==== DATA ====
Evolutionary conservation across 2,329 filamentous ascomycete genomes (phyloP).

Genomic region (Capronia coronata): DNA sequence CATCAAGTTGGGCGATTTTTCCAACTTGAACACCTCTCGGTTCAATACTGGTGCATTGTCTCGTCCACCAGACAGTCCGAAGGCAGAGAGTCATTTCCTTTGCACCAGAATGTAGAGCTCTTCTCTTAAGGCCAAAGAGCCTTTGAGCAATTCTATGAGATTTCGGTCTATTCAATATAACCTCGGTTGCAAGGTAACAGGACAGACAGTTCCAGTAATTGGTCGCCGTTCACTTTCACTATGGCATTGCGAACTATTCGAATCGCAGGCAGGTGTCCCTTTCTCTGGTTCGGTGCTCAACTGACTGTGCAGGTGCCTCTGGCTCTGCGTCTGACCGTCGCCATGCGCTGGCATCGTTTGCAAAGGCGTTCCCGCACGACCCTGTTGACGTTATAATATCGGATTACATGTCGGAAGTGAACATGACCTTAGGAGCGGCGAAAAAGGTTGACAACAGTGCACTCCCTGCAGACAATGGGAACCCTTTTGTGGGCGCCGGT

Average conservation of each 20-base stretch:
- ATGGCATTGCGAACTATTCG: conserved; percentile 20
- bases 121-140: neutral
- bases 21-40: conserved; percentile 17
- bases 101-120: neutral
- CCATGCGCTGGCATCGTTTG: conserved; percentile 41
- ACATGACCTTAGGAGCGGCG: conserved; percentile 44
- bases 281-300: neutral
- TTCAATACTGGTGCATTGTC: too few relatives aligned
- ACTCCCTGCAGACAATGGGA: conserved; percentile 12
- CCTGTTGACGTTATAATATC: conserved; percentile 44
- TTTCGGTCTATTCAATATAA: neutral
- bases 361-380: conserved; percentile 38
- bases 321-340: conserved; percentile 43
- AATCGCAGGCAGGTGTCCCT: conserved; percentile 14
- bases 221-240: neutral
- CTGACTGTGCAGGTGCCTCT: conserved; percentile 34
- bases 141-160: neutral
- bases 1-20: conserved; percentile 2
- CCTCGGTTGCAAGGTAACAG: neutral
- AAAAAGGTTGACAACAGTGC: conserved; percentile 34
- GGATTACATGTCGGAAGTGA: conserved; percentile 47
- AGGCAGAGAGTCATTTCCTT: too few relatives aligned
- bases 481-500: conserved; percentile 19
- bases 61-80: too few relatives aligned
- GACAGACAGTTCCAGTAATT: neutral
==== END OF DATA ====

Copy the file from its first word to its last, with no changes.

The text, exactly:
Evolutionary conservation across 2,329 filamentous ascomycete genomes (phyloP).

Genomic region (Capronia coronata): DNA sequence CATCAAGTTGGGCGATTTTTCCAACTTGAACACCTCTCGGTTCAATACTGGTGCATTGTCTCGTCCACCAGACAGTCCGAAGGCAGAGAGTCATTTCCTTTGCACCAGAATGTAGAGCTCTTCTCTTAAGGCCAAAGAGCCTTTGAGCAATTCTATGAGATTTCGGTCTATTCAATATAACCTCGGTTGCAAGGTAACAGGACAGACAGTTCCAGTAATTGGTCGCCGTTCACTTTCACTATGGCATTGCGAACTATTCGAATCGCAGGCAGGTGTCCCTTTCTCTGGTTCGGTGCTCAACTGACTGTGCAGGTGCCTCTGGCTCTGCGTCTGACCGTCGCCATGCGCTGGCATCGTTTGCAAAGGCGTTCCCGCACGACCCTGTTGACGTTATAATATCGGATTACATGTCGGAAGTGAACATGACCTTAGGAGCGGCGAAAAAGGTTGACAACAGTGCACTCCCTGCAGACAATGGGAACCCTTTTGTGGGCGCCGGT

Average conservation of each 20-base stretch:
- ATGGCATTGCGAACTATTCG: conserved; percentile 20
- bases 121-140: neutral
- bases 21-40: conserved; percentile 17
- bases 101-120: neutral
- CCATGCGCTGGCATCGTTTG: conserved; percentile 41
- ACATGACCTTAGGAGCGGCG: conserved; percentile 44
- bases 281-300: neutral
- TTCAATACTGGTGCATTGTC: too few relatives aligned
- ACTCCCTGCAGACAATGGGA: conserved; percentile 12
- CCTGTTGACGTTATAATATC: conserved; percentile 44
- TTTCGGTCTATTCAATATAA: neutral
- bases 361-380: conserved; percentile 38
- bases 321-340: conserved; percentile 43
- AATCGCAGGCAGGTGTCCCT: conserved; percentile 14
- bases 221-240: neutral
- CTGACTGTGCAGGTGCCTCT: conserved; percentile 34
- bases 141-160: neutral
- bases 1-20: conserved; percentile 2
- CCTCGGTTGCAAGGTAACAG: neutral
- AAAAAGGTTGACAACAGTGC: conserved; percentile 34
- GGATTACATGTCGGAAGTGA: conserved; percentile 47
- AGGCAGAGAGTCATTTCCTT: too few relatives aligned
- bases 481-500: conserved; percentile 19
- bases 61-80: too few relatives aligned
- GACAGACAGTTCCAGTAATT: neutral